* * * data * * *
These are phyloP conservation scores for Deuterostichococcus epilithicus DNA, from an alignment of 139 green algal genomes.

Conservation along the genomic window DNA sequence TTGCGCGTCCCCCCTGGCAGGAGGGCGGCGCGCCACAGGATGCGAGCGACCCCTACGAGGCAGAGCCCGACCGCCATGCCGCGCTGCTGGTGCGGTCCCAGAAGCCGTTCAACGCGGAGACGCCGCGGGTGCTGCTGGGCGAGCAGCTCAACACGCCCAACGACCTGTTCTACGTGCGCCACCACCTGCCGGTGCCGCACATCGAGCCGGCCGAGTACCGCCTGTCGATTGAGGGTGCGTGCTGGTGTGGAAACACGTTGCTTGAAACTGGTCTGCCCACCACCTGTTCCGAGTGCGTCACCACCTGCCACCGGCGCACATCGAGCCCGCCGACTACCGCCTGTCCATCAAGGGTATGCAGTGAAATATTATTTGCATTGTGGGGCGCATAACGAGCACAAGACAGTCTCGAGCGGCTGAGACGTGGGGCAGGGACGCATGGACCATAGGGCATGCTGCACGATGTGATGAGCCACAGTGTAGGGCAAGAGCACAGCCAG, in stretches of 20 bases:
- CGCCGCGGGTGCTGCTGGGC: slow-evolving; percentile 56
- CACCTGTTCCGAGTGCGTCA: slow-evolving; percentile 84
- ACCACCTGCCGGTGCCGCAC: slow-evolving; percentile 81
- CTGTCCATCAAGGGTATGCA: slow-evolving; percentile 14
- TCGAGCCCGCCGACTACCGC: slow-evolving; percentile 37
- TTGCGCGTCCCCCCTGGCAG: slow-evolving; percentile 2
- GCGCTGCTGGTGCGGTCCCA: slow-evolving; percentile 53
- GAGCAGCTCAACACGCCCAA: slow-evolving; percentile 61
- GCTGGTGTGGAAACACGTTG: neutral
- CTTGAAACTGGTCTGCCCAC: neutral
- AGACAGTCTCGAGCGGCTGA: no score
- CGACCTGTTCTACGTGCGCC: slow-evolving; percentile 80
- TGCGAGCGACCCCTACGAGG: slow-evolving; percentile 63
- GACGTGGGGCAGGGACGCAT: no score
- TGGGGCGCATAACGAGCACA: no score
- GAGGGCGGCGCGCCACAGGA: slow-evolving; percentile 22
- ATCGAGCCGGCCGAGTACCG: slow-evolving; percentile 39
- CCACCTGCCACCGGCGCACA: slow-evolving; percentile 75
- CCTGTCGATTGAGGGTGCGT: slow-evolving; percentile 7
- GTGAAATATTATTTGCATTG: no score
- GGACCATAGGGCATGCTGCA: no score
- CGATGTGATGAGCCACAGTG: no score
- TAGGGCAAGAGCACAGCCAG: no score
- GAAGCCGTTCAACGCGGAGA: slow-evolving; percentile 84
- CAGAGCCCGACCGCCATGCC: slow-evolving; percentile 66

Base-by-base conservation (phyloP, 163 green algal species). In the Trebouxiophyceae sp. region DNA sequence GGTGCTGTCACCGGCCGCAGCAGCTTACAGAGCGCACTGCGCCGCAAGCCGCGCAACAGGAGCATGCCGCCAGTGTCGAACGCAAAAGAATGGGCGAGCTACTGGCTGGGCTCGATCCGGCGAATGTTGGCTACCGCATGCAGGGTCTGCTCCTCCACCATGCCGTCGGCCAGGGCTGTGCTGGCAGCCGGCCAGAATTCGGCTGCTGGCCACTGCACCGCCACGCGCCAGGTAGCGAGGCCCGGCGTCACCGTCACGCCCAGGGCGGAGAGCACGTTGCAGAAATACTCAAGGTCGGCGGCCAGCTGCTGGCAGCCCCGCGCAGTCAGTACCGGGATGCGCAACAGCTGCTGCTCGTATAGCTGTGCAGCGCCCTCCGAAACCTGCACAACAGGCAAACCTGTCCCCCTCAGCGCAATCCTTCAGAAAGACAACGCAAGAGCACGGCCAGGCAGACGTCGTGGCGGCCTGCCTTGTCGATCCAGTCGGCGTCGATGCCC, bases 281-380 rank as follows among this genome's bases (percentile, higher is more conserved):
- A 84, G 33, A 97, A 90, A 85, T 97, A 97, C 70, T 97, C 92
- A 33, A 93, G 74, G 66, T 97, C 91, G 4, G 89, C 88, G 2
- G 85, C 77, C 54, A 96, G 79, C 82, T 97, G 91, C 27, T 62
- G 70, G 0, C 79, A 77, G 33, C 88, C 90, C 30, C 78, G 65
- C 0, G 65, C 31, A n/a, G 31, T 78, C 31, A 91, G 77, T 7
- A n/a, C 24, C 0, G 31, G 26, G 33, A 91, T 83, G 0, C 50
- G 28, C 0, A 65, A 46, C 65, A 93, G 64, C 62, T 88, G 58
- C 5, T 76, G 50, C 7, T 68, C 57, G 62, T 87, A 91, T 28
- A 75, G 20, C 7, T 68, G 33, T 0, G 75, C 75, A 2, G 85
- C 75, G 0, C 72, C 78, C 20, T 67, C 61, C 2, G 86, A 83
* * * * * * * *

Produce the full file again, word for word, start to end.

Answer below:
These are phyloP conservation scores for Deuterostichococcus epilithicus DNA, from an alignment of 139 green algal genomes.

Conservation along the genomic window DNA sequence TTGCGCGTCCCCCCTGGCAGGAGGGCGGCGCGCCACAGGATGCGAGCGACCCCTACGAGGCAGAGCCCGACCGCCATGCCGCGCTGCTGGTGCGGTCCCAGAAGCCGTTCAACGCGGAGACGCCGCGGGTGCTGCTGGGCGAGCAGCTCAACACGCCCAACGACCTGTTCTACGTGCGCCACCACCTGCCGGTGCCGCACATCGAGCCGGCCGAGTACCGCCTGTCGATTGAGGGTGCGTGCTGGTGTGGAAACACGTTGCTTGAAACTGGTCTGCCCACCACCTGTTCCGAGTGCGTCACCACCTGCCACCGGCGCACATCGAGCCCGCCGACTACCGCCTGTCCATCAAGGGTATGCAGTGAAATATTATTTGCATTGTGGGGCGCATAACGAGCACAAGACAGTCTCGAGCGGCTGAGACGTGGGGCAGGGACGCATGGACCATAGGGCATGCTGCACGATGTGATGAGCCACAGTGTAGGGCAAGAGCACAGCCAG, in stretches of 20 bases:
- CGCCGCGGGTGCTGCTGGGC: slow-evolving; percentile 56
- CACCTGTTCCGAGTGCGTCA: slow-evolving; percentile 84
- ACCACCTGCCGGTGCCGCAC: slow-evolving; percentile 81
- CTGTCCATCAAGGGTATGCA: slow-evolving; percentile 14
- TCGAGCCCGCCGACTACCGC: slow-evolving; percentile 37
- TTGCGCGTCCCCCCTGGCAG: slow-evolving; percentile 2
- GCGCTGCTGGTGCGGTCCCA: slow-evolving; percentile 53
- GAGCAGCTCAACACGCCCAA: slow-evolving; percentile 61
- GCTGGTGTGGAAACACGTTG: neutral
- CTTGAAACTGGTCTGCCCAC: neutral
- AGACAGTCTCGAGCGGCTGA: no score
- CGACCTGTTCTACGTGCGCC: slow-evolving; percentile 80
- TGCGAGCGACCCCTACGAGG: slow-evolving; percentile 63
- GACGTGGGGCAGGGACGCAT: no score
- TGGGGCGCATAACGAGCACA: no score
- GAGGGCGGCGCGCCACAGGA: slow-evolving; percentile 22
- ATCGAGCCGGCCGAGTACCG: slow-evolving; percentile 39
- CCACCTGCCACCGGCGCACA: slow-evolving; percentile 75
- CCTGTCGATTGAGGGTGCGT: slow-evolving; percentile 7
- GTGAAATATTATTTGCATTG: no score
- GGACCATAGGGCATGCTGCA: no score
- CGATGTGATGAGCCACAGTG: no score
- TAGGGCAAGAGCACAGCCAG: no score
- GAAGCCGTTCAACGCGGAGA: slow-evolving; percentile 84
- CAGAGCCCGACCGCCATGCC: slow-evolving; percentile 66

Base-by-base conservation (phyloP, 163 green algal species). In the Trebouxiophyceae sp. region DNA sequence GGTGCTGTCACCGGCCGCAGCAGCTTACAGAGCGCACTGCGCCGCAAGCCGCGCAACAGGAGCATGCCGCCAGTGTCGAACGCAAAAGAATGGGCGAGCTACTGGCTGGGCTCGATCCGGCGAATGTTGGCTACCGCATGCAGGGTCTGCTCCTCCACCATGCCGTCGGCCAGGGCTGTGCTGGCAGCCGGCCAGAATTCGGCTGCTGGCCACTGCACCGCCACGCGCCAGGTAGCGAGGCCCGGCGTCACCGTCACGCCCAGGGCGGAGAGCACGTTGCAGAAATACTCAAGGTCGGCGGCCAGCTGCTGGCAGCCCCGCGCAGTCAGTACCGGGATGCGCAACAGCTGCTGCTCGTATAGCTGTGCAGCGCCCTCCGAAACCTGCACAACAGGCAAACCTGTCCCCCTCAGCGCAATCCTTCAGAAAGACAACGCAAGAGCACGGCCAGGCAGACGTCGTGGCGGCCTGCCTTGTCGATCCAGTCGGCGTCGATGCCC, bases 281-380 rank as follows among this genome's bases (percentile, higher is more conserved):
- A 84, G 33, A 97, A 90, A 85, T 97, A 97, C 70, T 97, C 92
- A 33, A 93, G 74, G 66, T 97, C 91, G 4, G 89, C 88, G 2
- G 85, C 77, C 54, A 96, G 79, C 82, T 97, G 91, C 27, T 62
- G 70, G 0, C 79, A 77, G 33, C 88, C 90, C 30, C 78, G 65
- C 0, G 65, C 31, A n/a, G 31, T 78, C 31, A 91, G 77, T 7
- A n/a, C 24, C 0, G 31, G 26, G 33, A 91, T 83, G 0, C 50
- G 28, C 0, A 65, A 46, C 65, A 93, G 64, C 62, T 88, G 58
- C 5, T 76, G 50, C 7, T 68, C 57, G 62, T 87, A 91, T 28
- A 75, G 20, C 7, T 68, G 33, T 0, G 75, C 75, A 2, G 85
- C 75, G 0, C 72, C 78, C 20, T 67, C 61, C 2, G 86, A 83